For teachers and administrators baffled by technology, the author provides two beacons of hope. First, he observes that most technological innovations grow easier to use and more reliable over time, and this clearly is occuring in the world of computers. Second, he offers a list of rules to keep in mind when planning for technology use or purchases. Following these guidelines will keep the buyer focused on ease-of-use and utility:

1. Make as much technology as possible available to as many users as possible at all times. Equipment carts that are forever being wheeled around the halls, yet never in the right room at the right time, don’t help educators.

2. Buy technology that’s easy to set up—i.e., avoid poorly-made filmstrip projectors that take 15 minutes to set up.

3. Seek technology that is always connected. A DSL line is better than a modem, for example.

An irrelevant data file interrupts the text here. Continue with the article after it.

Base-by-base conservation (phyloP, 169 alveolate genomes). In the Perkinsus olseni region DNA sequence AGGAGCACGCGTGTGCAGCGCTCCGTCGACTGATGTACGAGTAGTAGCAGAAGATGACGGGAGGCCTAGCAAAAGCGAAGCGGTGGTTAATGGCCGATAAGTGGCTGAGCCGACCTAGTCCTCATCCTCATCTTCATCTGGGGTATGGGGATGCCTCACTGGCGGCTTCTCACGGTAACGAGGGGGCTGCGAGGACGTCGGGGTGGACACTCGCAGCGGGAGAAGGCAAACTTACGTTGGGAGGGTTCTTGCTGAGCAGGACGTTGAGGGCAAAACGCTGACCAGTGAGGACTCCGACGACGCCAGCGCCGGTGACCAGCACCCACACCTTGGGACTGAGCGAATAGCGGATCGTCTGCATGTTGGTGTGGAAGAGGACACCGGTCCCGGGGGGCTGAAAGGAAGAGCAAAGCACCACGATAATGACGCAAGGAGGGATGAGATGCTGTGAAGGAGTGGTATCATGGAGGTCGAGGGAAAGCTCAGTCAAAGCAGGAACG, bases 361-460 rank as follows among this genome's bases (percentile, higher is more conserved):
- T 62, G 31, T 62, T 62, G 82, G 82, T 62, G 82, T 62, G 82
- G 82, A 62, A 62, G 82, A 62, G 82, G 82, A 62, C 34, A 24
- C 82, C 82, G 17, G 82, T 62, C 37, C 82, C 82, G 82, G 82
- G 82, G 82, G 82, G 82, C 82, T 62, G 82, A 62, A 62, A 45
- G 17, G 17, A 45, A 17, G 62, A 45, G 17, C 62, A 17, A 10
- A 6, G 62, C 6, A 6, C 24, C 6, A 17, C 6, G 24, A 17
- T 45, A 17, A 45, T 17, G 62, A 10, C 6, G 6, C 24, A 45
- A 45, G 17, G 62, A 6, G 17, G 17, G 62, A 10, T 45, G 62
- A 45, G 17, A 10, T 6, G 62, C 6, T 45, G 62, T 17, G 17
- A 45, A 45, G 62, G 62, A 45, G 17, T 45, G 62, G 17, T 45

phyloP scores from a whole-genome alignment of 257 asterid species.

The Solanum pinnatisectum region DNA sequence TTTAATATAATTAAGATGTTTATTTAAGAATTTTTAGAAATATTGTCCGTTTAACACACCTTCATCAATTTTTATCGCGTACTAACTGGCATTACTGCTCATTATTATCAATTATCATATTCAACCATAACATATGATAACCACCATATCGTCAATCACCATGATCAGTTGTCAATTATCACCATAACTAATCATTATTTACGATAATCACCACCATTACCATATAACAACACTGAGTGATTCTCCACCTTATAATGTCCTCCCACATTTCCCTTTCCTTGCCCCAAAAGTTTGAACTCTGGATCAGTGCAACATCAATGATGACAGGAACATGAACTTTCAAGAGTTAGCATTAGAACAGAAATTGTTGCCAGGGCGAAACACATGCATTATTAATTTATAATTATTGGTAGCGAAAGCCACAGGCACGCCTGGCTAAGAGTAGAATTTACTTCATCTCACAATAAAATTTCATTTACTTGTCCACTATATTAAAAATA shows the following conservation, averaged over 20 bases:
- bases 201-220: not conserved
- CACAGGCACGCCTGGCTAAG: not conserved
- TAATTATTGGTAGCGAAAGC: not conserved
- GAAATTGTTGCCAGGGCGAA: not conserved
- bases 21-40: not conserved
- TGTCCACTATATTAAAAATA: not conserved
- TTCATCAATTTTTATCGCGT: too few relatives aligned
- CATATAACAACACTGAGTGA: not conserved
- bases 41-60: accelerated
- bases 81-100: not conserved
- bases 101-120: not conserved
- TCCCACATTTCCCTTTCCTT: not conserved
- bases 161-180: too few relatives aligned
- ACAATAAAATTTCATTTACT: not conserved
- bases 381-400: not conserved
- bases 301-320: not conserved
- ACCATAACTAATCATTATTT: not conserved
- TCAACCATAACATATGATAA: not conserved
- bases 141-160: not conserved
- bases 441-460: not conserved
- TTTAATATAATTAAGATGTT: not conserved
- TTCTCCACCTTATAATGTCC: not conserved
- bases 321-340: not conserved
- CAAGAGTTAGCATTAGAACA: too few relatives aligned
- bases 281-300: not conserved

4. Use equipment that meets accepted industry standards, and make sure everything that’s purchased is compatible.

5. Simplicity is a virtue. Having to deal with complex installation or operating instructions detracts from educational time. Don’t pay extra for unnecessary features on equipment.

6. Avoid products that need to have parts changed or maintained. Corollary: If you’re going to need parts, make sure they are standardized items.

7. Technology that’s personalized is better. This is what makes eMail so attractive.

8. Modular technology is superior. Being able to rearrange components (assuming you’ve followed rule #4 about compatibility) is very valuable.

9. Ensure that the technology lets you do what you want to do. This requires foresight, as well as an ability not to be swayed by attractive but unneeded features.